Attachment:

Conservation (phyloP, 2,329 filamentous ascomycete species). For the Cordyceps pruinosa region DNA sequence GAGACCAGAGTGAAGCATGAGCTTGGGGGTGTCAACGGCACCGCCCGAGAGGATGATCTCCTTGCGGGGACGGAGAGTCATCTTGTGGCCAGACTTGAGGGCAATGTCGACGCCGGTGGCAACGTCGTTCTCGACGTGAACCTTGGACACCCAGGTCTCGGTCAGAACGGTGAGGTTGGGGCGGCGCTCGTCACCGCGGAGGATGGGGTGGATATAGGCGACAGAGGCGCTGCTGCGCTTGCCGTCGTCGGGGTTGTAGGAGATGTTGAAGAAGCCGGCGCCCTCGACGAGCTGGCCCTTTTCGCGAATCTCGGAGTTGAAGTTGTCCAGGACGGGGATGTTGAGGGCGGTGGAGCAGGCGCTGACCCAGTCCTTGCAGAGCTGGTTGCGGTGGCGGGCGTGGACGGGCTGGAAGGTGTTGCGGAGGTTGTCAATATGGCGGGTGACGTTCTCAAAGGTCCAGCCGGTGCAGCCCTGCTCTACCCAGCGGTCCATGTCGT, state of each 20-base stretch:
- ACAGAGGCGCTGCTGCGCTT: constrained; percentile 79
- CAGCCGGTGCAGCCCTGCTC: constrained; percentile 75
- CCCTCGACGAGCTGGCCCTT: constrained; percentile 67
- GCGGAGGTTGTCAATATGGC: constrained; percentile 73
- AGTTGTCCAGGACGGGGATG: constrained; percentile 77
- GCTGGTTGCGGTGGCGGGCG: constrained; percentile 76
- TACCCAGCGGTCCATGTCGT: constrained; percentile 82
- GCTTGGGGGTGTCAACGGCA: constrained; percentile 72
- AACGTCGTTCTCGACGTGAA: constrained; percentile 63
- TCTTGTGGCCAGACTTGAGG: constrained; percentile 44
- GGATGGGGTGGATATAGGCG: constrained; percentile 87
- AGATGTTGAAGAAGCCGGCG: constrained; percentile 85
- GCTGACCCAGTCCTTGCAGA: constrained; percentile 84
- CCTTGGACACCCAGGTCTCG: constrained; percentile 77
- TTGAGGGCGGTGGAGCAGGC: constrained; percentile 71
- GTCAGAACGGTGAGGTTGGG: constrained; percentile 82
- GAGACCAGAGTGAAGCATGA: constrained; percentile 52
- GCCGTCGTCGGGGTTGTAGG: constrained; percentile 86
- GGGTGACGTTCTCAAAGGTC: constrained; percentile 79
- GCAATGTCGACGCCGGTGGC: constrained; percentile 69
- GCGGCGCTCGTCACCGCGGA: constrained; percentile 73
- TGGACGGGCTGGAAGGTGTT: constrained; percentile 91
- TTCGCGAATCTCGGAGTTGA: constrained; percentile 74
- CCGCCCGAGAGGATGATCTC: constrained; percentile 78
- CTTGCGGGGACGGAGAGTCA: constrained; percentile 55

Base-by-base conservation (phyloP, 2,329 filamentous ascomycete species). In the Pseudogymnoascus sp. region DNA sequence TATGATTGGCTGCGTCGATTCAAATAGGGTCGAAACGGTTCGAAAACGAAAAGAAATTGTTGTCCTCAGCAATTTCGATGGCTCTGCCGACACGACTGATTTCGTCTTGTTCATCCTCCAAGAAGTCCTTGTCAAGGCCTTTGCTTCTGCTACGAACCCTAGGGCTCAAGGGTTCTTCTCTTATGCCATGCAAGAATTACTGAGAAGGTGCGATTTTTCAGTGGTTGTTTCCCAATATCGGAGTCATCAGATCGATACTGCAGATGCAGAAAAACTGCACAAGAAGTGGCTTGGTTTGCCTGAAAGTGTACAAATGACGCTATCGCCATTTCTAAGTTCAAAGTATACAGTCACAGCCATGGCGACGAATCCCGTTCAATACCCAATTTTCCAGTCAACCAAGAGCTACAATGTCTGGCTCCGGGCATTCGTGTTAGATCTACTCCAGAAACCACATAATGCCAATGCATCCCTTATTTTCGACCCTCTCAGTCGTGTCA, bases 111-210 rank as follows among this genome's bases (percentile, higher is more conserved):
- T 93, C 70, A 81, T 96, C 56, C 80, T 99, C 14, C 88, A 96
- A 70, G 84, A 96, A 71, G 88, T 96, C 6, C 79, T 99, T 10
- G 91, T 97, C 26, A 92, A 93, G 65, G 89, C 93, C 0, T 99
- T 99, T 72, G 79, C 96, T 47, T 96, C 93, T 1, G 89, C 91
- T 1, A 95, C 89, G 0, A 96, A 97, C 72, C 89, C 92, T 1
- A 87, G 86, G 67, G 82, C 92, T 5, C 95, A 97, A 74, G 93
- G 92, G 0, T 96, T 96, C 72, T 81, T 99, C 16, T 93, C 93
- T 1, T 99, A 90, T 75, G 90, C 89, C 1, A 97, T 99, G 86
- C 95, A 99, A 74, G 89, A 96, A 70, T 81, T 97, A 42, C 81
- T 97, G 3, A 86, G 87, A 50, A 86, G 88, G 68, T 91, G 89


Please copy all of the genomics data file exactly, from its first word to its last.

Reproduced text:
Conservation (phyloP, 2,329 filamentous ascomycete species). For the Cordyceps pruinosa region DNA sequence GAGACCAGAGTGAAGCATGAGCTTGGGGGTGTCAACGGCACCGCCCGAGAGGATGATCTCCTTGCGGGGACGGAGAGTCATCTTGTGGCCAGACTTGAGGGCAATGTCGACGCCGGTGGCAACGTCGTTCTCGACGTGAACCTTGGACACCCAGGTCTCGGTCAGAACGGTGAGGTTGGGGCGGCGCTCGTCACCGCGGAGGATGGGGTGGATATAGGCGACAGAGGCGCTGCTGCGCTTGCCGTCGTCGGGGTTGTAGGAGATGTTGAAGAAGCCGGCGCCCTCGACGAGCTGGCCCTTTTCGCGAATCTCGGAGTTGAAGTTGTCCAGGACGGGGATGTTGAGGGCGGTGGAGCAGGCGCTGACCCAGTCCTTGCAGAGCTGGTTGCGGTGGCGGGCGTGGACGGGCTGGAAGGTGTTGCGGAGGTTGTCAATATGGCGGGTGACGTTCTCAAAGGTCCAGCCGGTGCAGCCCTGCTCTACCCAGCGGTCCATGTCGT, state of each 20-base stretch:
- ACAGAGGCGCTGCTGCGCTT: constrained; percentile 79
- CAGCCGGTGCAGCCCTGCTC: constrained; percentile 75
- CCCTCGACGAGCTGGCCCTT: constrained; percentile 67
- GCGGAGGTTGTCAATATGGC: constrained; percentile 73
- AGTTGTCCAGGACGGGGATG: constrained; percentile 77
- GCTGGTTGCGGTGGCGGGCG: constrained; percentile 76
- TACCCAGCGGTCCATGTCGT: constrained; percentile 82
- GCTTGGGGGTGTCAACGGCA: constrained; percentile 72
- AACGTCGTTCTCGACGTGAA: constrained; percentile 63
- TCTTGTGGCCAGACTTGAGG: constrained; percentile 44
- GGATGGGGTGGATATAGGCG: constrained; percentile 87
- AGATGTTGAAGAAGCCGGCG: constrained; percentile 85
- GCTGACCCAGTCCTTGCAGA: constrained; percentile 84
- CCTTGGACACCCAGGTCTCG: constrained; percentile 77
- TTGAGGGCGGTGGAGCAGGC: constrained; percentile 71
- GTCAGAACGGTGAGGTTGGG: constrained; percentile 82
- GAGACCAGAGTGAAGCATGA: constrained; percentile 52
- GCCGTCGTCGGGGTTGTAGG: constrained; percentile 86
- GGGTGACGTTCTCAAAGGTC: constrained; percentile 79
- GCAATGTCGACGCCGGTGGC: constrained; percentile 69
- GCGGCGCTCGTCACCGCGGA: constrained; percentile 73
- TGGACGGGCTGGAAGGTGTT: constrained; percentile 91
- TTCGCGAATCTCGGAGTTGA: constrained; percentile 74
- CCGCCCGAGAGGATGATCTC: constrained; percentile 78
- CTTGCGGGGACGGAGAGTCA: constrained; percentile 55

Base-by-base conservation (phyloP, 2,329 filamentous ascomycete species). In the Pseudogymnoascus sp. region DNA sequence TATGATTGGCTGCGTCGATTCAAATAGGGTCGAAACGGTTCGAAAACGAAAAGAAATTGTTGTCCTCAGCAATTTCGATGGCTCTGCCGACACGACTGATTTCGTCTTGTTCATCCTCCAAGAAGTCCTTGTCAAGGCCTTTGCTTCTGCTACGAACCCTAGGGCTCAAGGGTTCTTCTCTTATGCCATGCAAGAATTACTGAGAAGGTGCGATTTTTCAGTGGTTGTTTCCCAATATCGGAGTCATCAGATCGATACTGCAGATGCAGAAAAACTGCACAAGAAGTGGCTTGGTTTGCCTGAAAGTGTACAAATGACGCTATCGCCATTTCTAAGTTCAAAGTATACAGTCACAGCCATGGCGACGAATCCCGTTCAATACCCAATTTTCCAGTCAACCAAGAGCTACAATGTCTGGCTCCGGGCATTCGTGTTAGATCTACTCCAGAAACCACATAATGCCAATGCATCCCTTATTTTCGACCCTCTCAGTCGTGTCA, bases 111-210 rank as follows among this genome's bases (percentile, higher is more conserved):
- T 93, C 70, A 81, T 96, C 56, C 80, T 99, C 14, C 88, A 96
- A 70, G 84, A 96, A 71, G 88, T 96, C 6, C 79, T 99, T 10
- G 91, T 97, C 26, A 92, A 93, G 65, G 89, C 93, C 0, T 99
- T 99, T 72, G 79, C 96, T 47, T 96, C 93, T 1, G 89, C 91
- T 1, A 95, C 89, G 0, A 96, A 97, C 72, C 89, C 92, T 1
- A 87, G 86, G 67, G 82, C 92, T 5, C 95, A 97, A 74, G 93
- G 92, G 0, T 96, T 96, C 72, T 81, T 99, C 16, T 93, C 93
- T 1, T 99, A 90, T 75, G 90, C 89, C 1, A 97, T 99, G 86
- C 95, A 99, A 74, G 89, A 96, A 70, T 81, T 97, A 42, C 81
- T 97, G 3, A 86, G 87, A 50, A 86, G 88, G 68, T 91, G 89